Last season, the Mustangs hit a brick wall in their final game. SMU was blown out 63-0 on the road in Memphis. In 2016, that kind of embarrassment hit a little closer to home.
The Mustangs, who have not won a homecoming game since knocking off Temple 59-49 in 2013, lost another on Saturday. The 51-7 loss to Memphis was both reminiscent of last season’s losing effort and characteristic of a team still figuring out how to win.
“I don’t think we executed very well at all,” SMU head coach Chad Morris said at the postgame press conference. “We didn’t play well, we didn’t execute well, in all phases. I thought the only thing we did well today was probably punt.”
SMU struggled on offense right from the start, with the Mustangs going three-and-out on their opening possession and failing to score first for the first time this season.
“I think you can guess what the mood of the team is,” SMU quarterback Ben Hicks said postgame. “I mean, we got our butts kicked. The mood is not good. I think everybody’s embarrassed and hurt. I know I am. That was about as embarrassing as…I’ve ever been a part of.”
Memphis out-gained SMU by 166 yards (474-308). The Mustangs rushed for only 100 yards on 32 carries, their third lowest yardage total on the ground this season.
“We felt like we could run the football after watching teams against them,” Morris said. “So our game plan was to come in and run the ball, we obviously didn’t execute that part of our game plan at all.”
Ke’Mon Freeman led the Mustangs in rushing with 84 yards on 16 carries. SMU’s leading rusher Braeden West only carried the ball four times versus Memphis.
“He’s been nagging with injury about the last three weeks and just couldn’t do it today,” Morris said. “We tried him early, and he couldn’t get it going.”
SMU failed to establish a rhythm in the passing game as well. Ben Hicks completed 17 passes on 31 attempts, but only threw for 170 yards, his lowest total in a start this season. Hicks was also sacked three times, two of which forced fumbles that resulted in Memphis touchdowns on the ensuing drives.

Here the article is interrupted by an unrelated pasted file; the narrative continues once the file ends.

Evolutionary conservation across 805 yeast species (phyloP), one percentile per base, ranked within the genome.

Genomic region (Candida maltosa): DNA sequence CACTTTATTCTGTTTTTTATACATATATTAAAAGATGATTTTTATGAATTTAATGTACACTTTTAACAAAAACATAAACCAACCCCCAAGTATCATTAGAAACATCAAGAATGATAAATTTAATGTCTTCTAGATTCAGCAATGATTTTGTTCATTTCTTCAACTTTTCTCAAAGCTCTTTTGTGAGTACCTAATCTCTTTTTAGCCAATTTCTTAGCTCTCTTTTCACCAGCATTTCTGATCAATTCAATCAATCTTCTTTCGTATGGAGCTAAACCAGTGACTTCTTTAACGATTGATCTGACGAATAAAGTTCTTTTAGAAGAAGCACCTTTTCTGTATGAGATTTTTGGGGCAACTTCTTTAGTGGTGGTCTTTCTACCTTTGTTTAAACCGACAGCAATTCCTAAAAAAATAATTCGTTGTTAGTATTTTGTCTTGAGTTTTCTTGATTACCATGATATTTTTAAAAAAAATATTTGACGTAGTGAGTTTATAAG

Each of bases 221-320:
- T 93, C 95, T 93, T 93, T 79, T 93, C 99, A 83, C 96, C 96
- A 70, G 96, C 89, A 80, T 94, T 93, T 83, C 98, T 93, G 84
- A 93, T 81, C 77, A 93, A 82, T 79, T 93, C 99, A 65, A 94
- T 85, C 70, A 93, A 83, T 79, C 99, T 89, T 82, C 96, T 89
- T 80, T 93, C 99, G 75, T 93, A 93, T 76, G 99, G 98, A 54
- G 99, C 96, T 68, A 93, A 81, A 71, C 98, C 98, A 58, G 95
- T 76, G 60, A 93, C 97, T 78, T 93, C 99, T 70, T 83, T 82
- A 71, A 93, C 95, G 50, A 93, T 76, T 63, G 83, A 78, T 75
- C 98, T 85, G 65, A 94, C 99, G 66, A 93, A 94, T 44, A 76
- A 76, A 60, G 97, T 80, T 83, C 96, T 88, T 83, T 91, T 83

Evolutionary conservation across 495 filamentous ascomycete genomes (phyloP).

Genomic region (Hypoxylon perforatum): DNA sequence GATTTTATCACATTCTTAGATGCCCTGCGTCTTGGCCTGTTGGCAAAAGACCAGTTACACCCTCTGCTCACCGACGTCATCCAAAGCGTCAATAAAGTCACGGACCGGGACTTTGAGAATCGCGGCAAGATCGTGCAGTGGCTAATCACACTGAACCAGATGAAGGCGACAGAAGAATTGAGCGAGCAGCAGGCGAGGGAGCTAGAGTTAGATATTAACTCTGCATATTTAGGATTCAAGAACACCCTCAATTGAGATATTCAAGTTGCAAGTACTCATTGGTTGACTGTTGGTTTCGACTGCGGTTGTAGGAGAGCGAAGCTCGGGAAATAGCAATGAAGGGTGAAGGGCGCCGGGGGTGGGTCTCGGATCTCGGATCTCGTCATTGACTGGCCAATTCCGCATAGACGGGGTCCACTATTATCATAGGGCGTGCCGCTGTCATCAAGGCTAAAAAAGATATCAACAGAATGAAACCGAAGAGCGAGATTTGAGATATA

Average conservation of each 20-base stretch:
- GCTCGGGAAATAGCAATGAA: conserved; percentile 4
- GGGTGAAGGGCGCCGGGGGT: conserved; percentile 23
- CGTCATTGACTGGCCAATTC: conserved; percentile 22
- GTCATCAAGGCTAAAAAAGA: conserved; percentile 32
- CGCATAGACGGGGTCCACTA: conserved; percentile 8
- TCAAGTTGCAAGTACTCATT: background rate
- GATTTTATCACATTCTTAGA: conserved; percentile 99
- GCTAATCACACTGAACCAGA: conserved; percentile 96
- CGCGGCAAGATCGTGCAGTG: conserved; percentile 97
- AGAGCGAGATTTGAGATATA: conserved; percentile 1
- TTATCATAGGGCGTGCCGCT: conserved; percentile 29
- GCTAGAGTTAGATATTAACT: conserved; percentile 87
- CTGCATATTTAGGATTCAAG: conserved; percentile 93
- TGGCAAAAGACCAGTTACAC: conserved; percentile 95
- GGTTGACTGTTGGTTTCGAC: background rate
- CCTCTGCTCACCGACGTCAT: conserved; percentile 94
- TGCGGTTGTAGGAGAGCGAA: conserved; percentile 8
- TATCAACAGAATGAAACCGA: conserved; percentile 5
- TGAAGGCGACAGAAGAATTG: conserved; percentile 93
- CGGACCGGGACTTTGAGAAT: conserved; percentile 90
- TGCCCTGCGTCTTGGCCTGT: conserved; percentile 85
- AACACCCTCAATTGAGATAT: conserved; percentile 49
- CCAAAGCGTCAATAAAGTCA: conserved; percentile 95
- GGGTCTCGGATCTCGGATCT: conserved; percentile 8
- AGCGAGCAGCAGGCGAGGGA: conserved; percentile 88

“They absolutely embarrassed us today and that’s all I can say about that,” Hicks said.
After Memphis took a 14-0 lead following its opening possessions, SMU got back into the game when Freeman hauled in a touchdown pass with 3:47 remaining in the first quarter. Memphis immediately responded when running back Darrell Henderson returned Michael Armstrong’s kickoff 99 yards to put the Tigers back up two touchdowns.
Big plays also took the wind out of SMU’s sails. Memphis’ first touchdown of the game came on a 50 yard reception to wide receiver Anthony Miller. A 55 yard run from running back Doroland Dorceus in the second quarter set Memphis up for a field goal. Both plays accounted for more than 50 percent of Miller and Dorceus’ combined yards on the day.
SMU trailed 38-7 at the half. The Mustangs would be held scoreless in the second half for the second time this season.
“My message at halftime was I was very disappointed,” Morris said. “It was very lackadaisical, I thought that we were just going through the motions. I didn’t think we were playing inspired – matter of fact, that’s exactly what I told them: I thought we were playing uninspired, as if we have arrived.”
“I just don’t think we understand how to win,” Hicks said.
The loss drops SMU to 4-5 on the season, still two wins away from bowl eligibility with three games remaining. The Mustangs will travel to East Carolina for their final road game of the season next week before returning home to play South Florida and Navy back-to-back. The Bulls and Midshipmen have a combined record of 13-4.
“It’s about moving forward now,” Morris said. “It’s about our response. I’m very disappointed in the outcome. I know we’re better than that.”
Since Morris arrived on The Hilltop, SMU has doubled its win total from each of its previous seasons. The Mustangs also defeated a ranked opponent for the first time since 2011. Now SMU must figure out how to win on a weekly basis.
“This program has taken huge strides this year, and this is a step back,” Morris said. “It’s a step back, not a setback.”